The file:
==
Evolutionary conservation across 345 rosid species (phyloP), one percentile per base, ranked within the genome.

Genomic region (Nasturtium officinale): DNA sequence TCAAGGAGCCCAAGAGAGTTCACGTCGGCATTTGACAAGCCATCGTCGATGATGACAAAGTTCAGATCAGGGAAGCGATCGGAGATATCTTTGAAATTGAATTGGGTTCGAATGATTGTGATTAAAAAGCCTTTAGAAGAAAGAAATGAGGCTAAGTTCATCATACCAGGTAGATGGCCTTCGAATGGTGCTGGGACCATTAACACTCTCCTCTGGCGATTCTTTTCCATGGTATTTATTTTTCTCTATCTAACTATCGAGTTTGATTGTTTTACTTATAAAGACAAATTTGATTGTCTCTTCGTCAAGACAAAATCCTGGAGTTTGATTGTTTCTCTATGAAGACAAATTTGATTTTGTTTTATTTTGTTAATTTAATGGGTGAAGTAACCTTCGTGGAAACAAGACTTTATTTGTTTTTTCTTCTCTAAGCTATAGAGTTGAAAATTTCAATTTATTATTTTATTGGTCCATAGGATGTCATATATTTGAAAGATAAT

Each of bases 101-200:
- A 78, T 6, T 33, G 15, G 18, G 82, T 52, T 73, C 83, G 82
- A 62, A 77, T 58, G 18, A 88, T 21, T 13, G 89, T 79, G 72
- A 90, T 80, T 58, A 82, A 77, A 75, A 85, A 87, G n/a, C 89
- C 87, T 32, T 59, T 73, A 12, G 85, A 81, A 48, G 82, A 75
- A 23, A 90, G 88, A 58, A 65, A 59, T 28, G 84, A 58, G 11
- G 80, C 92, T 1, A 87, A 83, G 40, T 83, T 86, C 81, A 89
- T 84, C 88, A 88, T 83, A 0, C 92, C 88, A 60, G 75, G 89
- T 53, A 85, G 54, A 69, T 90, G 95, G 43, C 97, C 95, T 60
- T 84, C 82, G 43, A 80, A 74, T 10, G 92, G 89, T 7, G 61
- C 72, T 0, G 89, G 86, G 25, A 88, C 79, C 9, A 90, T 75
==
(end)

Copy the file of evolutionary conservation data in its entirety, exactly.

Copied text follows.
Evolutionary conservation across 345 rosid species (phyloP), one percentile per base, ranked within the genome.

Genomic region (Nasturtium officinale): DNA sequence TCAAGGAGCCCAAGAGAGTTCACGTCGGCATTTGACAAGCCATCGTCGATGATGACAAAGTTCAGATCAGGGAAGCGATCGGAGATATCTTTGAAATTGAATTGGGTTCGAATGATTGTGATTAAAAAGCCTTTAGAAGAAAGAAATGAGGCTAAGTTCATCATACCAGGTAGATGGCCTTCGAATGGTGCTGGGACCATTAACACTCTCCTCTGGCGATTCTTTTCCATGGTATTTATTTTTCTCTATCTAACTATCGAGTTTGATTGTTTTACTTATAAAGACAAATTTGATTGTCTCTTCGTCAAGACAAAATCCTGGAGTTTGATTGTTTCTCTATGAAGACAAATTTGATTTTGTTTTATTTTGTTAATTTAATGGGTGAAGTAACCTTCGTGGAAACAAGACTTTATTTGTTTTTTCTTCTCTAAGCTATAGAGTTGAAAATTTCAATTTATTATTTTATTGGTCCATAGGATGTCATATATTTGAAAGATAAT

Each of bases 101-200:
- A 78, T 6, T 33, G 15, G 18, G 82, T 52, T 73, C 83, G 82
- A 62, A 77, T 58, G 18, A 88, T 21, T 13, G 89, T 79, G 72
- A 90, T 80, T 58, A 82, A 77, A 75, A 85, A 87, G n/a, C 89
- C 87, T 32, T 59, T 73, A 12, G 85, A 81, A 48, G 82, A 75
- A 23, A 90, G 88, A 58, A 65, A 59, T 28, G 84, A 58, G 11
- G 80, C 92, T 1, A 87, A 83, G 40, T 83, T 86, C 81, A 89
- T 84, C 88, A 88, T 83, A 0, C 92, C 88, A 60, G 75, G 89
- T 53, A 85, G 54, A 69, T 90, G 95, G 43, C 97, C 95, T 60
- T 84, C 82, G 43, A 80, A 74, T 10, G 92, G 89, T 7, G 61
- C 72, T 0, G 89, G 86, G 25, A 88, C 79, C 9, A 90, T 75